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No Day at the Beach...

post #1 of 4
Thread Starter 
Just wanted to share my day with you.

We catered a small wedding (100) yesterday. Nothing fancy- a buffet of chicken, a beef, roasted potatoes, orso and roasted vegetable salad, Caesar salad, a spring greens salad, and a pasta dish; apps, 5 of them, were passed and stationary including shrimp cocktail, fruit and cheese, crudite, and crostini; punch, lemonade, iced tea, etc; cake (I don't do the cakes), and a small dessert platter.

We were lucky enough to be able to stage from the restaurant where the bride works that was only 10 miles from the site so everything could be brought in coolers and cambros and plated there.

So far so good.

I left 2 at the restaurant to plate and heat, took another with me to set up our canopy beside the function tent, and met the 2 server girls there. The wedding was to be held on the rocky seacoast of NH. It was pouring rain, but what the heck, rain is good luck for weddings and who really cares if the caterers' mascara is under their eyes and their hair is sticking to their heads? It's all about the bride anyway, isn't it?

After setting up and meeting with the wedding planner, the 2 of us headed back to the kitchen to pack up, leaving the servers behind to set up. NOt long after, I rec'd a frantic call from one of the servers saying that the florist was hanging from the center supports of the canopy because the wind was blowing it away and they didn't know how to take it down. Trying to sound unflappable, I calmly told her we'd be right back. By now the cold rain off the ocean had stopped but the wind had come up with a vengeance. At least my hair would dry out....

We hit traffic on the way back to rescue the girls, the florist, and my canopy, so when we arrived, so had many of the guests who were huddling inside the big tent. It was really heart warming to see those cute guys in their tuxes wrestling down my tent that was threatening to become a hang glider! But, rest assured, dear fellow caterers, I was STILL calm. It wasn't until a gust of wind took out 3 chafers and the table they were on, that I was truly questioning why I liked this business in the first place and was battling a really big headache.

To make a long story only slightly shorter, we ended up pulling our van and cars up to the back of the tent, creating a small wind barrier, said to h*ll with the chafers, crossed our fingers, and went for it. A lovely guest came out and offered me a glass of champagne, but knowing that I hadn't eaten all day, I feared falling on my face and politely declined. The mother of the groom stopped me and said, "We truly appreciate all you've done." We rec'd many compliments on the food, which I can tell you did NOT look like my best work, handed out a few business cards (please, please, no more functions on the ocean...)and the wedding planner, whom I have never worked with before (who am I kidding, I've never worked with any wedding planner), pulled me aside and told me she'd be honored to work with me again.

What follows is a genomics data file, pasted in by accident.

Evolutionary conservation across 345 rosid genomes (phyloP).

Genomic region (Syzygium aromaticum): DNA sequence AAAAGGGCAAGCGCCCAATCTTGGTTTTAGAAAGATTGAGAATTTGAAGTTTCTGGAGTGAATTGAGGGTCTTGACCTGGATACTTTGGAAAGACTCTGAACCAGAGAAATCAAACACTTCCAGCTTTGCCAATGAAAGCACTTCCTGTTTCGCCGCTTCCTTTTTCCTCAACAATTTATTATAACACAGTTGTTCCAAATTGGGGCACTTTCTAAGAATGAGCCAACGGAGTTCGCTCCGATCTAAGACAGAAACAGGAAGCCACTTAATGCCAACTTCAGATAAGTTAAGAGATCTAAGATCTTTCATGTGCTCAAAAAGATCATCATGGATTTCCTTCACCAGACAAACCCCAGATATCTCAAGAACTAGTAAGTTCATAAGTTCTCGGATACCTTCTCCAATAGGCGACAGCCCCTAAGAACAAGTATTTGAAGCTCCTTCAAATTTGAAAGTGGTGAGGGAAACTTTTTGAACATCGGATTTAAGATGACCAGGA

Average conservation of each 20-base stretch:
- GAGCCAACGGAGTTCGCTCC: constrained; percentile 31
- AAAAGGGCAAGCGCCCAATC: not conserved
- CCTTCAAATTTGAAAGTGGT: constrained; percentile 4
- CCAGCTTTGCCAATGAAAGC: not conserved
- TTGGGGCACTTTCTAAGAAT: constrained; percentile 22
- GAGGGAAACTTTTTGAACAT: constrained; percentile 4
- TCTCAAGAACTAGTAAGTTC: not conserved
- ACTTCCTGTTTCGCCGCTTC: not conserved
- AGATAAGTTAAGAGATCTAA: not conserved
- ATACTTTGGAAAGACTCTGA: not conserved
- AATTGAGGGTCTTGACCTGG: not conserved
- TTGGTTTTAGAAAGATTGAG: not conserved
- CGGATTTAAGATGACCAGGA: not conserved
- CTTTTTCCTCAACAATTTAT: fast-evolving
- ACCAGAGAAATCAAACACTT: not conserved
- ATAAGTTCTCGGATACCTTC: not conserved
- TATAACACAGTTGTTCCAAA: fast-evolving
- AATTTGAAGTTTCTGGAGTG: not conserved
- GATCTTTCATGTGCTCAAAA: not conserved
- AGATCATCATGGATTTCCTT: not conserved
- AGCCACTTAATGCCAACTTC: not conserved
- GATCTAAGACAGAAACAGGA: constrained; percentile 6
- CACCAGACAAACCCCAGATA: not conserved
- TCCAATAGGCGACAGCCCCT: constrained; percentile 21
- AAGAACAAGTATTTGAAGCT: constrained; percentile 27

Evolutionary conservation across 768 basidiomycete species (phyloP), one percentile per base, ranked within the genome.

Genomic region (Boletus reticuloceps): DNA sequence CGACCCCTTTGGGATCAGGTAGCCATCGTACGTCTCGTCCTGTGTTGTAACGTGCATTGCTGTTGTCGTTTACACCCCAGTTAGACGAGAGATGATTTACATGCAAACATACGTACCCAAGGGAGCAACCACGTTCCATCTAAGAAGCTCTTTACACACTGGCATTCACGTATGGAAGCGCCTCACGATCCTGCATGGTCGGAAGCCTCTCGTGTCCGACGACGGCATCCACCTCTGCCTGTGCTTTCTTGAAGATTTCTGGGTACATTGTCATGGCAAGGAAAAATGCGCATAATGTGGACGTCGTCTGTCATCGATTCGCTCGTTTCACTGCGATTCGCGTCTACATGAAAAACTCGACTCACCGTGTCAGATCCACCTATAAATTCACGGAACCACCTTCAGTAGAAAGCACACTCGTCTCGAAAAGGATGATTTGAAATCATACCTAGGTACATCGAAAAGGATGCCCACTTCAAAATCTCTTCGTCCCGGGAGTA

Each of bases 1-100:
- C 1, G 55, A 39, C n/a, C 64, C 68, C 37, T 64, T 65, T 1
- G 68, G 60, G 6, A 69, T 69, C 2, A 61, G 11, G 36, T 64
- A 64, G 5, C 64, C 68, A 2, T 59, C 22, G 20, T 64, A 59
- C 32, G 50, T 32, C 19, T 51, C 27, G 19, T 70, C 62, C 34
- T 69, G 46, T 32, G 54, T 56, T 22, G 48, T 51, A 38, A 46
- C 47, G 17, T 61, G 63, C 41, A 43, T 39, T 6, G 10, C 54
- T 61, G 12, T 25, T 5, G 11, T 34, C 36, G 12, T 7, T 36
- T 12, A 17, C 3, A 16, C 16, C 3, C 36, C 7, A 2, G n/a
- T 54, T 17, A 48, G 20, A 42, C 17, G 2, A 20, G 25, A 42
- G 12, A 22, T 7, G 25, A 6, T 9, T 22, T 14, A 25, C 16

I'm off to Vermont for a couple of days to stay at a friend's B&B . I'm a little tired. :crazy:
post #2 of 4
makes a great story....offsite catering stories are equivalent to war stories.
Nothing like experiences to shorten learning curves, glad you came through it on the positive side.
Crashing at a B&B sounds like just the right medicine.
cooking with all your senses.....
cooking with all your senses.....
post #3 of 4
You sound more like a field of wheat than a lentil. How traumatic. The bride and groom should pay for the B&B.
post #4 of 4
Thread Starter 
It was only traumatic at first; after awhile, I just said the h*ll with it and went with the flow. I figured a caterer sobbing in the corner wouldn't get me any jobs out of that event. I did tell a new girl working with us that if she happened to hear me utter any particularly egregious swear words, i would deny it should she repeat it. Sort of a "what happens in Las Vegas stays in Las Vegas" rule of thumb.
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